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Reviewed on 9/17/2019

What other names is Sneezewort known by?

Achillea ptarmica, Achilée Boule de Neige, Achillée des Marais, Achillée Ptarmique, Achillée Sternutatoire, Bouton d'Argent, Herbe à Éternuer, Hierba Estornutatoria, Passe-Pierre, Ptármica, Sneezeweed.

What is Sneezewort?

Sneezewort is a plant. The root is used as medicine.

People make a tea from dried sneezewort root and use it for joint and muscle pain, toothache, diarrhea, nausea, vomiting, intestinal gas, tiredness, urinary tract problems, and loss of appetite.

Some people chew fresh sneezewort root for relief of toothache.

Insufficient Evidence to Rate Effectiveness for...

  • Joint and muscular pain.
  • Diarrhea.
  • Nausea.
  • Vomiting.
  • Gas.
  • Tiredness.
  • Urinary tract problems.
  • Loss of appetite.
  • Toothache, when a tea is taken by mouth or the fresh root is chewed.
  • Other conditions.
More evidence is needed to rate the effectiveness of sneezewort for these uses.


Next to red peppers, you can get the most vitamin C from ________________. See Answer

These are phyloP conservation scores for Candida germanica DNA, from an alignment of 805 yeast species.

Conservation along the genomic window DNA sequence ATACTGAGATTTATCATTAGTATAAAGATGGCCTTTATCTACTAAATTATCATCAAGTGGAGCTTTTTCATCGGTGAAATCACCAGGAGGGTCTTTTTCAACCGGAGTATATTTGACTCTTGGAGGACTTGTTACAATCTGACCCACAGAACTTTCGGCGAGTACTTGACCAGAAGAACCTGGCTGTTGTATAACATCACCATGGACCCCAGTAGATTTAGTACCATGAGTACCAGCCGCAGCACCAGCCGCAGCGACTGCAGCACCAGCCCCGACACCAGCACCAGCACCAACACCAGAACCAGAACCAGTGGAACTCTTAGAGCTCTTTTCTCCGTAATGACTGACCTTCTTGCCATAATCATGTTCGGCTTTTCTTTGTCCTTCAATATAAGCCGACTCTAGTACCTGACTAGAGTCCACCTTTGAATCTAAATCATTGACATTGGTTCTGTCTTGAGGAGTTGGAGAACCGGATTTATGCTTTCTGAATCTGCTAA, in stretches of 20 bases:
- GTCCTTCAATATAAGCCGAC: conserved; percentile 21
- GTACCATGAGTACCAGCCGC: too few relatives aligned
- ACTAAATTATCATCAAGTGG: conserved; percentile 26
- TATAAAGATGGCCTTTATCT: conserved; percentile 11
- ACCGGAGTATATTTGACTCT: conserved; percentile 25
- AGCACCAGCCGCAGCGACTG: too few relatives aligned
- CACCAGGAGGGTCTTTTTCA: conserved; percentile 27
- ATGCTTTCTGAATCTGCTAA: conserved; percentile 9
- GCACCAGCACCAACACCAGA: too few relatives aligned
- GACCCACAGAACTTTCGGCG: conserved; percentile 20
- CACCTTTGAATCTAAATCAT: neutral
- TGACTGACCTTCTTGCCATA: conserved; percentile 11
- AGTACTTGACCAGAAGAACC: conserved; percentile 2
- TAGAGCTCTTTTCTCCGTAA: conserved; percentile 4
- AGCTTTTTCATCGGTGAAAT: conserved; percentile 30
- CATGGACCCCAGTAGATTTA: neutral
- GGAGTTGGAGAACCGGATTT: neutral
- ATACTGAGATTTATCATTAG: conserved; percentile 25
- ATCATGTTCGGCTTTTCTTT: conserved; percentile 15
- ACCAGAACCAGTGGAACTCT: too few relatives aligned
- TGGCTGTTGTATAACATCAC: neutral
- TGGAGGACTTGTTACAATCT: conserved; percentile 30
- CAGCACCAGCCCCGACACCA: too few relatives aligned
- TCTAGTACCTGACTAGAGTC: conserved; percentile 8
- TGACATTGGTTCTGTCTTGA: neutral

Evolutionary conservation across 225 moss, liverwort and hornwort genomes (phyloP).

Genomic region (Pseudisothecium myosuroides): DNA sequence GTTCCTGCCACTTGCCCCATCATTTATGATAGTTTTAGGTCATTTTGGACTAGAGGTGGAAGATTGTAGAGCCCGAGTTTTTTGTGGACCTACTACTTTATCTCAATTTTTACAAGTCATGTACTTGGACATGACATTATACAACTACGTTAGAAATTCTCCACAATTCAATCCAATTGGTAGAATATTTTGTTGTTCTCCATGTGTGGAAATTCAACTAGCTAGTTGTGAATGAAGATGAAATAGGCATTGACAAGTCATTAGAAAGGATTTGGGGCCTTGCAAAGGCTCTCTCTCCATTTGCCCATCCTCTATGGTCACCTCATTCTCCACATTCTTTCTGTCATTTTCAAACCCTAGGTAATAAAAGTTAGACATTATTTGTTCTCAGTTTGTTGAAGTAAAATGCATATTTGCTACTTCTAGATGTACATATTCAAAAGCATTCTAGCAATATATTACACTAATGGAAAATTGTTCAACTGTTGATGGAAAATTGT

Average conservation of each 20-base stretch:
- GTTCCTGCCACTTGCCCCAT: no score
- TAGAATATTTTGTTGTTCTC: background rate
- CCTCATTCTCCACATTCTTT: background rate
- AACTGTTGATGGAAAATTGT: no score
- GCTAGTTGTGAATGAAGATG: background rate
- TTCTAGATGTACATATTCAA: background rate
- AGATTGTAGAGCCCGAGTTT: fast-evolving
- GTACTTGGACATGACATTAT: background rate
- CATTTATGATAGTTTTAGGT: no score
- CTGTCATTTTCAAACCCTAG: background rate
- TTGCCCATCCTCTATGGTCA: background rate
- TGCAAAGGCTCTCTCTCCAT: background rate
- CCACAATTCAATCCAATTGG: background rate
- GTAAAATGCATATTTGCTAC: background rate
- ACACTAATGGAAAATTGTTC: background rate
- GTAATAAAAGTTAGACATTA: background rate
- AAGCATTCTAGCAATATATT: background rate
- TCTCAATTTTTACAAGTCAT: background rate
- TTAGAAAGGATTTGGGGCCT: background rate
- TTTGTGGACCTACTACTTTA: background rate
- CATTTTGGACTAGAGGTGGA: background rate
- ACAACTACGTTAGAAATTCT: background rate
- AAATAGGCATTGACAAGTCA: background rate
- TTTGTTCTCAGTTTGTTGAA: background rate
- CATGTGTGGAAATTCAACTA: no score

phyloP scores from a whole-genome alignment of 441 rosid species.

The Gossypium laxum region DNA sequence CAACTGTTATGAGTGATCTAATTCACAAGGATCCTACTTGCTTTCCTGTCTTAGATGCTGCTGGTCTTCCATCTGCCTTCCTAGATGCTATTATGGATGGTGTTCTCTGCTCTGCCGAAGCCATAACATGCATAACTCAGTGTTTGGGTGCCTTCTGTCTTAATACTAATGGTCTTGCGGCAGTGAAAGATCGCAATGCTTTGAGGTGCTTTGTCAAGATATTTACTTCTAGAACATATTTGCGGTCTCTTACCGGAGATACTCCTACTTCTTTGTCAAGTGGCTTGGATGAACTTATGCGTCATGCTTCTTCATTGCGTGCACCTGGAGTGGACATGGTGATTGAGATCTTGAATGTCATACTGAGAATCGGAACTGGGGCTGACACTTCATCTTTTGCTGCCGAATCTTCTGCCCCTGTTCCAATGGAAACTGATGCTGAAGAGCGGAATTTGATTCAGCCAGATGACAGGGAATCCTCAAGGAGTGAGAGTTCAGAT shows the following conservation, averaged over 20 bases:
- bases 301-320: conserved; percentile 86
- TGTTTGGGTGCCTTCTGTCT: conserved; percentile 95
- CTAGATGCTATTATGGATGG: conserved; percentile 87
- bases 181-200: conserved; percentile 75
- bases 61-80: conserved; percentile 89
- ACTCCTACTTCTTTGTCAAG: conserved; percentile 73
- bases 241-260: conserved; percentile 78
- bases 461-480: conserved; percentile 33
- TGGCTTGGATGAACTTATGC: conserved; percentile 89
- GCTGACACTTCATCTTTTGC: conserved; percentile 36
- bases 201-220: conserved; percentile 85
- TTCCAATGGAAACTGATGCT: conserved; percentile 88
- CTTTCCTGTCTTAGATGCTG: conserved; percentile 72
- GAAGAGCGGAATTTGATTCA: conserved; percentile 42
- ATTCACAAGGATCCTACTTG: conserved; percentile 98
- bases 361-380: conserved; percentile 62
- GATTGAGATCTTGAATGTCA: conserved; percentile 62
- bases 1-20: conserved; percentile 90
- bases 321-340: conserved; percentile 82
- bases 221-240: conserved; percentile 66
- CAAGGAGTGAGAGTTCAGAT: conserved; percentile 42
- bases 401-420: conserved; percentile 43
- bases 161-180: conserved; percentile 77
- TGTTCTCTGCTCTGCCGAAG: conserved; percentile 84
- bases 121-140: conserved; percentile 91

How does Sneezewort work?

There isn't enough information to know how sneezewort might work.

Are there safety concerns?

There isn't enough information to know if sneezewort is safe.

Special Precautions & Warnings:

Pregnancy and breast-feeding: Not enough is known about the use of sneezewort during pregnancy and breast-feeding. Stay on the safe side and avoid use.

Sneezewort allergy: Sneezewort can cause an allergic reaction in some people. If you are allergic to sneezewort, don't use it.

Dosing considerations for Sneezewort.

The appropriate dose of sneezewort depends on several factors such as the user's age, health, and several other conditions. At this time there is not enough scientific information to determine an appropriate range of doses for sneezewort. Keep in mind that natural products are not always necessarily safe and dosages can be important. Be sure to follow relevant directions on product labels and consult your pharmacist or physician or other healthcare professional before using.

Natural Medicines Comprehensive Database rates effectiveness based on scientific evidence according to the following scale: Effective, Likely Effective, Possibly Effective, Possibly Ineffective, Likely Ineffective, and Insufficient Evidence to Rate (detailed description of each of the ratings).

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Gruenwald J, Brendler T, Jaenicke C. PDR for Herbal Medicines. 1st ed. Montvale, NJ: Medical Economics Company, Inc., 1998.

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